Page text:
U.S. citizens who choose to travel to Haiti despite this Travel Warning are urged to register their travel through the State Department's travel registration website. The Embassy of the United States Port-au-Prince Haiti is located at Boulevard du 15 October, Tabarre 41, Tabarre, Haiti, telephone: (509) (2) 229-8000, facsimile: (509) (2) 229-8027, email: email@example.com American Citizens Services Unit office hours are 7:00 a.m. to 3:30 p.m., Monday through Friday. The Consular Section is closed on U.S. and local holidays.
While the Embassy’s ability to provide emergency consular services is limited, registration will enable receipt of warden messages via email. Current information on safety and security can also be obtained by calling 1-888-407-4747 toll free in the United States, or for callers outside the United States and Canada, a regular toll-line at 1-202-501-4444. These numbers are available from 8:00 a.m. to 8:00 p.m. Eastern Time, Monday through Friday, except U.S. federal holidays.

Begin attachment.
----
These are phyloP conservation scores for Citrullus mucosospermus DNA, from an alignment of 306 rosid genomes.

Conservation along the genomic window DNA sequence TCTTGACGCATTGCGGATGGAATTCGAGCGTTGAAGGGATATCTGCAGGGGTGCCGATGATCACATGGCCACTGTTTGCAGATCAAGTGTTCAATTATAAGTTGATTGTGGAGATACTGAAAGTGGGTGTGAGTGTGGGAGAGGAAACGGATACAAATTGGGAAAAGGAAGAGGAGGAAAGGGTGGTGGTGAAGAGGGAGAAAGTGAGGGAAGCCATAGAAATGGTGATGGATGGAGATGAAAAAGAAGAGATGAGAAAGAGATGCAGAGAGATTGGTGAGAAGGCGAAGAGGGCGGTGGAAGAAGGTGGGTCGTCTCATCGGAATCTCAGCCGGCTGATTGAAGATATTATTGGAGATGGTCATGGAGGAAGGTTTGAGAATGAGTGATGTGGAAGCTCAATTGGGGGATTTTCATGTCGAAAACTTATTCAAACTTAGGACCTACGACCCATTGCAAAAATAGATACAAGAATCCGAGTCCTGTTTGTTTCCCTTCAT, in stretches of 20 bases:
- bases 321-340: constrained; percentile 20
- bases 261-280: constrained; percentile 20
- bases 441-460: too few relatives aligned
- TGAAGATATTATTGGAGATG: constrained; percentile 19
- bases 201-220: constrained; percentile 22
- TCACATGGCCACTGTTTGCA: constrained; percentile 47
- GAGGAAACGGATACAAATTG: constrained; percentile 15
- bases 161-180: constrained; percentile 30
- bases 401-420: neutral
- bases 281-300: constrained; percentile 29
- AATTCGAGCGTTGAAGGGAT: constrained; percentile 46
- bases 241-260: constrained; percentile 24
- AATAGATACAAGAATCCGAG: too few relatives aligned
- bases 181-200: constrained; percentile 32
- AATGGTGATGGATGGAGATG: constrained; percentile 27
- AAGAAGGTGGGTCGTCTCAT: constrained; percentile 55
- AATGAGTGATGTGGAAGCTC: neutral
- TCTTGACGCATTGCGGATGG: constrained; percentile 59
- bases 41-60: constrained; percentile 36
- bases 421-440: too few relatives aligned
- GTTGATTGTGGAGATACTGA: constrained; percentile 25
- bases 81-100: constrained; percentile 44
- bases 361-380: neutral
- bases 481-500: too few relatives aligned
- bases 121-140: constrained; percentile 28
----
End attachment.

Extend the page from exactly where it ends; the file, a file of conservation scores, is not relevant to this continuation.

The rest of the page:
Infant MR total: 63.83 deaths/1,000 live births
Life expectancy at birth: TOTAL 57.03 years (male 55.35/female 58.75)
Recommended: Malaria, Hep A & B, Rabies, Typhoid
|Infectious Disease Concerns:||
Dengue is transmitted by mosquitoes in this region.
Cutaneous larval migrans is a risk for travelers with exposures on beaches and leptospirosis is present. Other infections that tend to occur more often in longer-term travelers (or immigrants from this region) include lymphatic filariasis (Dominican Republic and Haiti), tuberculosis (Haiti), HIV (Haiti), and hepatitis B (Haiti and the Dominican Republic). There remains very limited risk of schistosomiasis in few areas. Other hazards for travelers include toxic fish poisoning.
|Overall Quality of Medical Services:||
Medical facilities in Haiti are scarce and for the most part sub-standard; outside the capital standards are even lower. Medical care in Port-au-Prince is limited, and the level of community sanitation is extremely low. Life-threatening emergencies often require evacuation by air ambulance at the patient's expense. Doctors and hospitals often expect immediate cash payment for health services.
|Providers in Network:||
|Recent Medical Threats/ Concerns/Warnings:||
Anthrax occurs in Haiti.
Country Calling Code: +509